Environmental Politics in Canada: Managing the Commons into the 21st Century

Paperback | November 15, 2001

byJudith McKenzie

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The concept of natural resources as 'commons' has been with us since 1968, when Garrett Hardin used that metaphor to draw attention to the human tendency towards overconsumption. In Environmental Politics in Canada McKenzie examines Canada's efforts to avert the tragedy that Hardin foresaw. Atthe same time she offers a broader perspective on the ways in which 'environmental issues' are viewed and managed. In addition to addressing specific issues--diminishing natural resources, genetically modified foods, water contamination, global warming, endangered species protection--McKenziepresents detailed overviews of green political thought and the evolution of environmentalism, as well as the complex political and economic contexts, both domestic and international, within which Canadian environmental policy is made.

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The concept of natural resources as 'commons' has been with us since 1968, when Garrett Hardin used that metaphor to draw attention to the human tendency towards overconsumption. In Environmental Politics in Canada McKenzie examines Canada's efforts to avert the tragedy that Hardin foresaw. Atthe same time she offers a broader perspect...

Prior to attending graduate school at the University of Toronto, McKenzie practised for eight years as an urban planner in both the public (municipal and provincial) sector and private sector. This practical experience has informed McKenzie's work as an academic writing in the field of environmental politics.

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Format:PaperbackDimensions:352 pages, 9 × 6 × 0.6 inPublished:November 15, 2001Publisher:Oxford University PressLanguage:English

The following ISBNs are associated with this title:

ISBN - 10:0195415086

ISBN - 13:9780195415087

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Table of Contents

List of Tables, Figures, and BoxesPrefaceIntroduction: Managing the Commons into the Twenty-First Century1. Green Political TheoryThe Liberal Democratic Tradition in CanadaVision One--Green Thought within the Liberal Democratic TraditionVision Two--Deep EcologyCurrents within Ecological (Dark Green) Political ThoughtAboriginal Perspective on NatureOther Theoretical Influences on Green Political ThoughtConclusions2. Environmentalism as a Social MovementSocial-Movement TheoriesWaves of EnvironmentalismTowards a Typology of Green Organizations in CanadaEnvironmentalism Values and BeliefsConclusions3. The Governmental Role in Environmental PolicyConstitutional Ambiguity and Political JurisdictionThe Three Eras of Federal and Provincial Environmental Policy MakingEnvironmental Policy MakingAnatomy of a Policy--Protecting Species at RiskConclusion4. Natural Resources in the Canadian CommonsThe Three Perspectives on Natural ResourcesThe Fish ResourceMineral ResourcesThe Agricultural ResourceThe Forestry ResourceWater--Resource or Commodity?5. The Health and Security ImperativesThe Health ImperativeTransboundary and International Environmental Issues with Implications for HealthThe Security ImperativeConclusions on the Health and Security Imperatives6. Multilateral Environmental Agreements, Trade Liberalization, and the EnvironmentMultilateral Environmental Agreements in Canadian SovereigntyInternational Environmental Agreements Prior to StockholmThe Stockholm Conference of 1972Trade and the EnvironmentConclusionEpilogueNotesReferencesIndex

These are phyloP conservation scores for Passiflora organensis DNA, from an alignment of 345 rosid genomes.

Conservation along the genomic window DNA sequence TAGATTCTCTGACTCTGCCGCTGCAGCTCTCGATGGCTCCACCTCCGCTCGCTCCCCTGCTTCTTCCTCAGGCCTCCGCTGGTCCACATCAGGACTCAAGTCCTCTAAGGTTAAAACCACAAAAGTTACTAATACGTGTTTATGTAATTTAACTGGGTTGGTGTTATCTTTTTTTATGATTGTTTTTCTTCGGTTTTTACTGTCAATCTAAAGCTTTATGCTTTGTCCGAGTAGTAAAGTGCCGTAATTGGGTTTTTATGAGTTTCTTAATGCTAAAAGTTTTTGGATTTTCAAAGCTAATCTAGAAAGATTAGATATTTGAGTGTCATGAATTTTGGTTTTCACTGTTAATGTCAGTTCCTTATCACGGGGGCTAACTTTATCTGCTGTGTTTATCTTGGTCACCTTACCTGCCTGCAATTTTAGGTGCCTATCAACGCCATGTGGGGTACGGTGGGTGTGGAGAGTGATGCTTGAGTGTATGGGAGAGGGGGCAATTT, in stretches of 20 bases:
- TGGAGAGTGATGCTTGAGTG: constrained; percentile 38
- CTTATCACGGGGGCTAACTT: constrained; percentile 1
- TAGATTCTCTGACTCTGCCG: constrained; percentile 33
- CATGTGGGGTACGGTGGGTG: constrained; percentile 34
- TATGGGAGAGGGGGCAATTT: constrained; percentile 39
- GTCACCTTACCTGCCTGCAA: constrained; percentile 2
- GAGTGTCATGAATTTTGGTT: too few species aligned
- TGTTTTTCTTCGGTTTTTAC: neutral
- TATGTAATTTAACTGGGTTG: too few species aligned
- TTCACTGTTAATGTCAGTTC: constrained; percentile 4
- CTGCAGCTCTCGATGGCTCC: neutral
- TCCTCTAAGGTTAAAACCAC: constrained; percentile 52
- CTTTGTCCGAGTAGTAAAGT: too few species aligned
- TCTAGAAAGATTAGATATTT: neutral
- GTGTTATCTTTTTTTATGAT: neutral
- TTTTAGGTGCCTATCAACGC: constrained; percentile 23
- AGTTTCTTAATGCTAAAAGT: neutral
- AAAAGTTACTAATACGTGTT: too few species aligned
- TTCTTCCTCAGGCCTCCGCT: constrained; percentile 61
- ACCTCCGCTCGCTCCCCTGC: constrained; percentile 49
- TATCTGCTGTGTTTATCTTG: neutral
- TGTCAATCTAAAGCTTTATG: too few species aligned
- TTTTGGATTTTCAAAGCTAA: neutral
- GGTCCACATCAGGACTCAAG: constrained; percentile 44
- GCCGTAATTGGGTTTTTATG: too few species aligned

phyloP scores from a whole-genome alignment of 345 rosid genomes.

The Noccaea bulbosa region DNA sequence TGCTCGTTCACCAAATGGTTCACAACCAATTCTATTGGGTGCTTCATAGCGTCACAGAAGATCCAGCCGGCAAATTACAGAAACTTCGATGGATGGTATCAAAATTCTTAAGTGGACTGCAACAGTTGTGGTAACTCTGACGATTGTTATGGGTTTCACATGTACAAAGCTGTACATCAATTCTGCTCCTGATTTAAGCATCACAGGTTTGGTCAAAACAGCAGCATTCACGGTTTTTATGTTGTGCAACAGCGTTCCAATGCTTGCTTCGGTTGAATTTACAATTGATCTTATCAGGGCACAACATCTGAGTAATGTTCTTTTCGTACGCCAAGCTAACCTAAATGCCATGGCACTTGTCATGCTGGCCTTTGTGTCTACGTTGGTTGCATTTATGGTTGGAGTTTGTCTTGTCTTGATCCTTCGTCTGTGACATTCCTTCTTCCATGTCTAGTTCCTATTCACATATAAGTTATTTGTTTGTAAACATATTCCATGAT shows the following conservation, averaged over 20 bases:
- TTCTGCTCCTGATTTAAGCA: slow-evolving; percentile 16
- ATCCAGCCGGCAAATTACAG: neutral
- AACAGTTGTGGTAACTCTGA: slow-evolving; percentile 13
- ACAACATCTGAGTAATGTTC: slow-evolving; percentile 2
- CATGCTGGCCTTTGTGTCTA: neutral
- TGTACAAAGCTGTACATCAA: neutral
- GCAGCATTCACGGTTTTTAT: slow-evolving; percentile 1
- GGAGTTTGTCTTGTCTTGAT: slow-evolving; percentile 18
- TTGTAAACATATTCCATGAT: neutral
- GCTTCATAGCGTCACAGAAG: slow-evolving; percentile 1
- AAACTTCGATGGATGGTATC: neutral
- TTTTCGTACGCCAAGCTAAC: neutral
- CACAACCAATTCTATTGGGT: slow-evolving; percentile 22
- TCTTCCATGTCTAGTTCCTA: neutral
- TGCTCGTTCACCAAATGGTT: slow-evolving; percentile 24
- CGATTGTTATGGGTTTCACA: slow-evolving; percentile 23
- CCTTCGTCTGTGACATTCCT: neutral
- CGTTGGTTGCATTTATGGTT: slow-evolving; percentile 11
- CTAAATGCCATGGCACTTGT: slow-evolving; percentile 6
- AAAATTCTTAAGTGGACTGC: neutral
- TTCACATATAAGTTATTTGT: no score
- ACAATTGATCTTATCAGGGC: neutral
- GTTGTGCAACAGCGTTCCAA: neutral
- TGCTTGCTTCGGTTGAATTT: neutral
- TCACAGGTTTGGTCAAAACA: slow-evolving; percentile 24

Editorial Reviews

"Environmental Politics in Canada, which has been designed as an undergraduate course text, poses a number of important questions in the book's preface including: Why are governments reluctant to legislate on behalf of the environment? Why have some groups and individuals been listened to atthe expense of others? In attempting to answer these questions, Judith McKenzie seeks to explain the roots of natural resources and environmental mismanagement by reference to the domination of liberal economic and political thought over the greener political visions. In this ideational context, sheargues, environmental groups have been unable to wrest control of the politival agenda from economic interests, often with regrettable results in terms of the environment and public health." --Debora L. Vannijnatten (Wilfrid Laurier University), Canadian Journal of Political Science, issue 36:3